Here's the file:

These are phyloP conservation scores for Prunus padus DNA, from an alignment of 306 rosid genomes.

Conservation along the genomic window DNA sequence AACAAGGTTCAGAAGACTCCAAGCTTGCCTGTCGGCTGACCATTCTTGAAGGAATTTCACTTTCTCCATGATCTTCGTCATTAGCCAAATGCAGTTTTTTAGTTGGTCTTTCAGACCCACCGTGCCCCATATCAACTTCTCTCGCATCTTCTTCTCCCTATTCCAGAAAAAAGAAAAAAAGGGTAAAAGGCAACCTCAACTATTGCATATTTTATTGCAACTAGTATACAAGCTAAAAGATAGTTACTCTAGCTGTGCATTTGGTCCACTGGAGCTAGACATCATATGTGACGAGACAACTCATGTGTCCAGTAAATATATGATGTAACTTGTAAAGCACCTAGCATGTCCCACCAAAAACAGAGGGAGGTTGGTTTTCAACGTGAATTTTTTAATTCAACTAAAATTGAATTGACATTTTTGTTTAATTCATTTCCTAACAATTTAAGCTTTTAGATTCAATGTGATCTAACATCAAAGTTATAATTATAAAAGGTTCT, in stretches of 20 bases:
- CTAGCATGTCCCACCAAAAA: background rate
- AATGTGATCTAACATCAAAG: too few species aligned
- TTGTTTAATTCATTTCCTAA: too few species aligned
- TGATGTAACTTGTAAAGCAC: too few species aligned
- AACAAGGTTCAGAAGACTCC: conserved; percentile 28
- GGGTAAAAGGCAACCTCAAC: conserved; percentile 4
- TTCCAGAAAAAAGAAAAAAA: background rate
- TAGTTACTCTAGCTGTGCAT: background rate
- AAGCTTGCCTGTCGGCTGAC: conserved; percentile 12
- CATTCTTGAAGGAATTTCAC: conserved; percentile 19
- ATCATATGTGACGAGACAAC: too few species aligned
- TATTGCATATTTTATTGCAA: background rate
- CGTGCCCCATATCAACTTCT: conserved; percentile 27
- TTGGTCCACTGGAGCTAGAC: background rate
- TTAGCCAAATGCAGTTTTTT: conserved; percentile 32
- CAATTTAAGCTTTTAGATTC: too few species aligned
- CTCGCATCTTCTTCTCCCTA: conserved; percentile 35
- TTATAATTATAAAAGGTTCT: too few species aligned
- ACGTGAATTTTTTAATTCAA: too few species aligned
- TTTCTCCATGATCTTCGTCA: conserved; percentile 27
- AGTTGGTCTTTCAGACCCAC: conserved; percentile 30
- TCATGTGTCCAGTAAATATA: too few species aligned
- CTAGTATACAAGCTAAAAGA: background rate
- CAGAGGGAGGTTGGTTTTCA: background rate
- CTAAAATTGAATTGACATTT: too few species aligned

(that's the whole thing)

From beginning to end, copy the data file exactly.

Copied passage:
These are phyloP conservation scores for Prunus padus DNA, from an alignment of 306 rosid genomes.

Conservation along the genomic window DNA sequence AACAAGGTTCAGAAGACTCCAAGCTTGCCTGTCGGCTGACCATTCTTGAAGGAATTTCACTTTCTCCATGATCTTCGTCATTAGCCAAATGCAGTTTTTTAGTTGGTCTTTCAGACCCACCGTGCCCCATATCAACTTCTCTCGCATCTTCTTCTCCCTATTCCAGAAAAAAGAAAAAAAGGGTAAAAGGCAACCTCAACTATTGCATATTTTATTGCAACTAGTATACAAGCTAAAAGATAGTTACTCTAGCTGTGCATTTGGTCCACTGGAGCTAGACATCATATGTGACGAGACAACTCATGTGTCCAGTAAATATATGATGTAACTTGTAAAGCACCTAGCATGTCCCACCAAAAACAGAGGGAGGTTGGTTTTCAACGTGAATTTTTTAATTCAACTAAAATTGAATTGACATTTTTGTTTAATTCATTTCCTAACAATTTAAGCTTTTAGATTCAATGTGATCTAACATCAAAGTTATAATTATAAAAGGTTCT, in stretches of 20 bases:
- CTAGCATGTCCCACCAAAAA: background rate
- AATGTGATCTAACATCAAAG: too few species aligned
- TTGTTTAATTCATTTCCTAA: too few species aligned
- TGATGTAACTTGTAAAGCAC: too few species aligned
- AACAAGGTTCAGAAGACTCC: conserved; percentile 28
- GGGTAAAAGGCAACCTCAAC: conserved; percentile 4
- TTCCAGAAAAAAGAAAAAAA: background rate
- TAGTTACTCTAGCTGTGCAT: background rate
- AAGCTTGCCTGTCGGCTGAC: conserved; percentile 12
- CATTCTTGAAGGAATTTCAC: conserved; percentile 19
- ATCATATGTGACGAGACAAC: too few species aligned
- TATTGCATATTTTATTGCAA: background rate
- CGTGCCCCATATCAACTTCT: conserved; percentile 27
- TTGGTCCACTGGAGCTAGAC: background rate
- TTAGCCAAATGCAGTTTTTT: conserved; percentile 32
- CAATTTAAGCTTTTAGATTC: too few species aligned
- CTCGCATCTTCTTCTCCCTA: conserved; percentile 35
- TTATAATTATAAAAGGTTCT: too few species aligned
- ACGTGAATTTTTTAATTCAA: too few species aligned
- TTTCTCCATGATCTTCGTCA: conserved; percentile 27
- AGTTGGTCTTTCAGACCCAC: conserved; percentile 30
- TCATGTGTCCAGTAAATATA: too few species aligned
- CTAGTATACAAGCTAAAAGA: background rate
- CAGAGGGAGGTTGGTTTTCA: background rate
- CTAAAATTGAATTGACATTT: too few species aligned